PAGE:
A Reborn Lama Kick-starts His Movie Career


Khyentse Norbu, director of The Cup, a sweet-natured, old-fashioned comedy about soccer-loving monks, has a pedigree his PR-hungry Western counterparts would kill for: Recognized at age seven as the reincarnation of a 19th-century Buddhist lama, he now oversees, after years of rigorous training, a Tibetan monastery-in-exile in Bhutan and undergoes months-long solitary jungle retreats (an exercise that might work wonders as, say, a Sundance entry requirement). To his credit, the 38-year-old Norbu seems reluctant to perpetuate the cute “Monk Directs Film” angle that essentially presold The Cup (Fine Line won last year’s Cannes bidding war). For starters, Norbu points out that he’s not strictly a monk, but a “Buddhist philosopher” who has undertaken certain vows, and that the nominally secular pursuits of filmmaking and soccer don’t pose too glaring a contradiction for a man of faith. “In the West, people tend to think of Buddhism as a religion, with restrictions. For me, it’s a science, like physics or philosophy. You can be a scientist who plays football and makes films.”

Norbu’s first encounter with the movies came at age 19. “It was one of those bizarre Indian films with dancing,” he says. More substantial epiphanies followed, when he was attending the University of London: “Instead of studying comparative religion, I was discovering Tarkovsky and Ozu.” In 1992, Norbu was hired as a consultant on Bertolucci’s Little Buddha, and it was that film’s British producer, Jeremy Thomas, who raised funds for The Cup, which Norbu says was based entirely on actual events. “In fact, I had to omit some things because if there’s too much truth, people don’t believe it.” The Cup doesn’t belabor its sport-as-religion aspect and Norbu has a straightforward explanation for soccer’s popularity among the young monks in his charge. “I think it has to do with its simplicity. Everything that is addictive has to do with simplicity.” While the press kit for The Cup trumpets the ancient divination system that influenced production decisions (about film stock, shooting days, et cetera), Norbu for one is keen to demystify the process. “It was just the easiest way—and more about Tibetan cultural hang-ups than Buddhism.”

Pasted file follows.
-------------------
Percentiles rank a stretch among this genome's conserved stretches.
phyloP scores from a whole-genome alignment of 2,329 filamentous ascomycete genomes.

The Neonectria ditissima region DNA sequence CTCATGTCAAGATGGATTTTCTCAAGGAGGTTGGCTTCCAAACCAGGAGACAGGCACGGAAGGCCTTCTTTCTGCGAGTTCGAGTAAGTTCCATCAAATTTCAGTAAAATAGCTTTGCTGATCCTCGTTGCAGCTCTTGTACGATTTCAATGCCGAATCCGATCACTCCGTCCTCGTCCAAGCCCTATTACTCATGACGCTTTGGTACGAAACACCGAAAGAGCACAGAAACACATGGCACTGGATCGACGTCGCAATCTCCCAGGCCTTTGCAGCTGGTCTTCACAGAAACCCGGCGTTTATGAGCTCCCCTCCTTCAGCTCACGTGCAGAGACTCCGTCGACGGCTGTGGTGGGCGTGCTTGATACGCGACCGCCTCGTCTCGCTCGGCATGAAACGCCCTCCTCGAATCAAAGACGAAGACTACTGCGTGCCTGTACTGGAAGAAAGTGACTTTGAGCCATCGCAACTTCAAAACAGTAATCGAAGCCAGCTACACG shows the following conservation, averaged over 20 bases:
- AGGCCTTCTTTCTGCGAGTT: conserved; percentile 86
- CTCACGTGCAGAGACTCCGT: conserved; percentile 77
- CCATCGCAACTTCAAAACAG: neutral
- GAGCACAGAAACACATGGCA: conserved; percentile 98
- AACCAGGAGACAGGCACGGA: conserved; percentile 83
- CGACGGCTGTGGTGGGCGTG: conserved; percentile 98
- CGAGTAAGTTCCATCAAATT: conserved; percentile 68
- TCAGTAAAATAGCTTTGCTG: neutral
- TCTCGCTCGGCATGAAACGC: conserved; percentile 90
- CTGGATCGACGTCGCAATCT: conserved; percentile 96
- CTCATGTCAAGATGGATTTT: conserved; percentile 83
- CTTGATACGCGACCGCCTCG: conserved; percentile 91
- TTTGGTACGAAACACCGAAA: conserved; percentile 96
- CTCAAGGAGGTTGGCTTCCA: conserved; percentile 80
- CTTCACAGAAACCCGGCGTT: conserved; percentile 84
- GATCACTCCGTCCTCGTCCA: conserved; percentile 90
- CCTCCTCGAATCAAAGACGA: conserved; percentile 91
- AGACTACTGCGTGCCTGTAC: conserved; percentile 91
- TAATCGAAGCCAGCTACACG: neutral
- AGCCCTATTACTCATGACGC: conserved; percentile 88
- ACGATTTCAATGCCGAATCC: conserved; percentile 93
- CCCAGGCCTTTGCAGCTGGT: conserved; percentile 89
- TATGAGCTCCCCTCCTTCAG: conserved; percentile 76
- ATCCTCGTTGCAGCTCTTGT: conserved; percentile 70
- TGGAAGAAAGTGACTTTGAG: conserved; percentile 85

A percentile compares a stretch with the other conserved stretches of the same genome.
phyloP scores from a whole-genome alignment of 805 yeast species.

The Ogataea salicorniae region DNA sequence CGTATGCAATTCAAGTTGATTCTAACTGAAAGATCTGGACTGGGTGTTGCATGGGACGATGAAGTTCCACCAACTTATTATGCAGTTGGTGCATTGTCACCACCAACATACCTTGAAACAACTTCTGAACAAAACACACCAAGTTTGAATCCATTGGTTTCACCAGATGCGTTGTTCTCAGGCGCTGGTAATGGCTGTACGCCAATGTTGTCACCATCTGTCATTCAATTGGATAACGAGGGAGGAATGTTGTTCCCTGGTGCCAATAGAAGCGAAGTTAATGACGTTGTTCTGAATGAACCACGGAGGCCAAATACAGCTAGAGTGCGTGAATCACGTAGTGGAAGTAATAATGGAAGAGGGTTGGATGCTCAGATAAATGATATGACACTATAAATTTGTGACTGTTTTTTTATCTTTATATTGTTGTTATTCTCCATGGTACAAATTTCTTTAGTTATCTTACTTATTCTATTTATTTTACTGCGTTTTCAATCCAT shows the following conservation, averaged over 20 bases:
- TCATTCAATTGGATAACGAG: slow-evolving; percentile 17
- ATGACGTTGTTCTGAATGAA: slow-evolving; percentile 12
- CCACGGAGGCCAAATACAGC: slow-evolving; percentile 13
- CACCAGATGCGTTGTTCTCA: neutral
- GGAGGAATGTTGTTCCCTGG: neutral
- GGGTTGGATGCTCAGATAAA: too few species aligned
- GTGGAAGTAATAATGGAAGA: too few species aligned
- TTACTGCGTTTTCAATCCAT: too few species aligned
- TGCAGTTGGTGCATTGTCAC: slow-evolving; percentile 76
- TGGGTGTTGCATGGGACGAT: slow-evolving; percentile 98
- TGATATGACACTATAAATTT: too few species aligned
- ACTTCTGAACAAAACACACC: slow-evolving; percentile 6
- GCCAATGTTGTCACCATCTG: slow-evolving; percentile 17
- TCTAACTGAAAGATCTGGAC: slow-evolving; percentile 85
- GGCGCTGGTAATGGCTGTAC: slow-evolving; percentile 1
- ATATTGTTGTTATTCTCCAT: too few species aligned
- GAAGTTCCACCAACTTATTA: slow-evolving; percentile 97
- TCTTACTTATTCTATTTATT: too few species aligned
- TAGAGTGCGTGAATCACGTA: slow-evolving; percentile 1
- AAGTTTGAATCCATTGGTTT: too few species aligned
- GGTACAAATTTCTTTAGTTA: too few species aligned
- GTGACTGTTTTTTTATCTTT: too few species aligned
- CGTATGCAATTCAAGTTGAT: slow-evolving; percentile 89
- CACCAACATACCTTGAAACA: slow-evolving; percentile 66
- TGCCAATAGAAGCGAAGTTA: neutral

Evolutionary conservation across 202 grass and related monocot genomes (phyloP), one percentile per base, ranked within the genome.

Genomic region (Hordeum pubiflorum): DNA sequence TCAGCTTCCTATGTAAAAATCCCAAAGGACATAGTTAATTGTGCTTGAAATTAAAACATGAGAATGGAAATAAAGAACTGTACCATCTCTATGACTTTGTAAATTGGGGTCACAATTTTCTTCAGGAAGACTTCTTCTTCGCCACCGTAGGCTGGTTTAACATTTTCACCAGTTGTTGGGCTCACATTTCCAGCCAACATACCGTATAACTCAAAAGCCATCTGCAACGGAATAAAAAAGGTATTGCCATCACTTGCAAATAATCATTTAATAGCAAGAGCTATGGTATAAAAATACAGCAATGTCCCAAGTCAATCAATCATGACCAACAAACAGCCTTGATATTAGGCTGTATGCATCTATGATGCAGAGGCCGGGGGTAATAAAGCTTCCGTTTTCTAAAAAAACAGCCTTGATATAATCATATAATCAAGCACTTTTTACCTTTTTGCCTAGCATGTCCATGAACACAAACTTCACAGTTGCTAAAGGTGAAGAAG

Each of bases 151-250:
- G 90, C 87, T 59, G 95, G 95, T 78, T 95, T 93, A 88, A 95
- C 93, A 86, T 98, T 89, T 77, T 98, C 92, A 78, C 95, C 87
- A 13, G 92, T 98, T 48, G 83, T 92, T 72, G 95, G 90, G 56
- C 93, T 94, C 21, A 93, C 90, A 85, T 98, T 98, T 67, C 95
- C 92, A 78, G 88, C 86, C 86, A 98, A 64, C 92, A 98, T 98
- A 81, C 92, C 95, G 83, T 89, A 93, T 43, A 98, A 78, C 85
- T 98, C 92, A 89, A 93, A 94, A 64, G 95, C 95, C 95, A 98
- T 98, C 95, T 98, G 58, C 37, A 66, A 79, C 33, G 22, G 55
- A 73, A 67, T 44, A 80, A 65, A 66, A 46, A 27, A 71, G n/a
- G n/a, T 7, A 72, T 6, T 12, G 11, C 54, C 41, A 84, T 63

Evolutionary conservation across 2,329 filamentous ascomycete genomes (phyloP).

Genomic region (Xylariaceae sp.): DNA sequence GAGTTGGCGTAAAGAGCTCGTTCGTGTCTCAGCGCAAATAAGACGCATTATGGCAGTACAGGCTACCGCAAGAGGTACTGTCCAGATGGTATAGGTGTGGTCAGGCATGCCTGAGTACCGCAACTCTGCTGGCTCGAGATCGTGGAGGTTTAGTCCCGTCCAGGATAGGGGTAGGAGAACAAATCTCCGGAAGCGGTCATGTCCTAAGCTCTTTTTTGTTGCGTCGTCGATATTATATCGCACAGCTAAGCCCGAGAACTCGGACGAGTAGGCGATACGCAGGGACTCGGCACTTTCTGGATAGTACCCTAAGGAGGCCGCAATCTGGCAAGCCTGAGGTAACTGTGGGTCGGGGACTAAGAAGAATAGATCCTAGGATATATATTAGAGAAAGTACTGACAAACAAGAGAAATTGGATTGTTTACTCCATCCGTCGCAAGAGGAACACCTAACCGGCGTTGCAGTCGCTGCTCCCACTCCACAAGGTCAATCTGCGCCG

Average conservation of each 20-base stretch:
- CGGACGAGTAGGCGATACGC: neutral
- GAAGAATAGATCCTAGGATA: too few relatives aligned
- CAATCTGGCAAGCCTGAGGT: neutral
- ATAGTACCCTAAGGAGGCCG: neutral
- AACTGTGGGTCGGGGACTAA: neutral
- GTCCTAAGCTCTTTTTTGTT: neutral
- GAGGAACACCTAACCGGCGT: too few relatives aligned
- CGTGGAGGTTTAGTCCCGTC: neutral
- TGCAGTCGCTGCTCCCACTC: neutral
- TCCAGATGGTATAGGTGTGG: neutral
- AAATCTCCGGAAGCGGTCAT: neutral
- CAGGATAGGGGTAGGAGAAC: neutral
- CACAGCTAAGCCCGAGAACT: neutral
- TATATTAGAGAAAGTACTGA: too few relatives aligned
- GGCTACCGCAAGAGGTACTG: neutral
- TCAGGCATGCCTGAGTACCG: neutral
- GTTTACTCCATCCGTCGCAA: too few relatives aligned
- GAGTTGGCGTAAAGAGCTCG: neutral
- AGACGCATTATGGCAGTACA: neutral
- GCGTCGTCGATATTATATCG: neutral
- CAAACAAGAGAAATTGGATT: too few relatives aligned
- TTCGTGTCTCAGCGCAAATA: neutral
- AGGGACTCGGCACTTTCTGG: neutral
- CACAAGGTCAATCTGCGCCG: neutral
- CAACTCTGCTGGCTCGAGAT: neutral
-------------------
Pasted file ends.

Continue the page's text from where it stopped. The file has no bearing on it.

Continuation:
Refreshingly candid and, it would seem, something of a budding industry player, Norbu admits without hesitation, “I made this film for Western audiences. It was a compromise. A Bhutanese has a different way of looking. But every time I write a story as a Bhutanese, there’s a problem: Where will I get the finance?” Still, Norbu’s filmic philosophy does sound suitably Buddhist: “to go as close as possible to reality.” He refers to the films of Kiarostami and Makhmalbaf as “ultimate cinema.” He praises Scorsese’s Kundun as “very authentic, the best film so far related to Buddhism” and cites as his favorite recent movies Natural Born Killers (“it portrays a reality about the human mind and America”) and, even more surprising, Catherine Breillat’s darkly explicit portrait of female sexuality, Romance (“it tells me something that I don’t know”). Norbu says that he’ll follow his current promotional activities with a solitary retreat in India. “No hot showers, no toilets. I’ll need it. Otherwise you tend to forget you’re living. Then I’ll make another film.”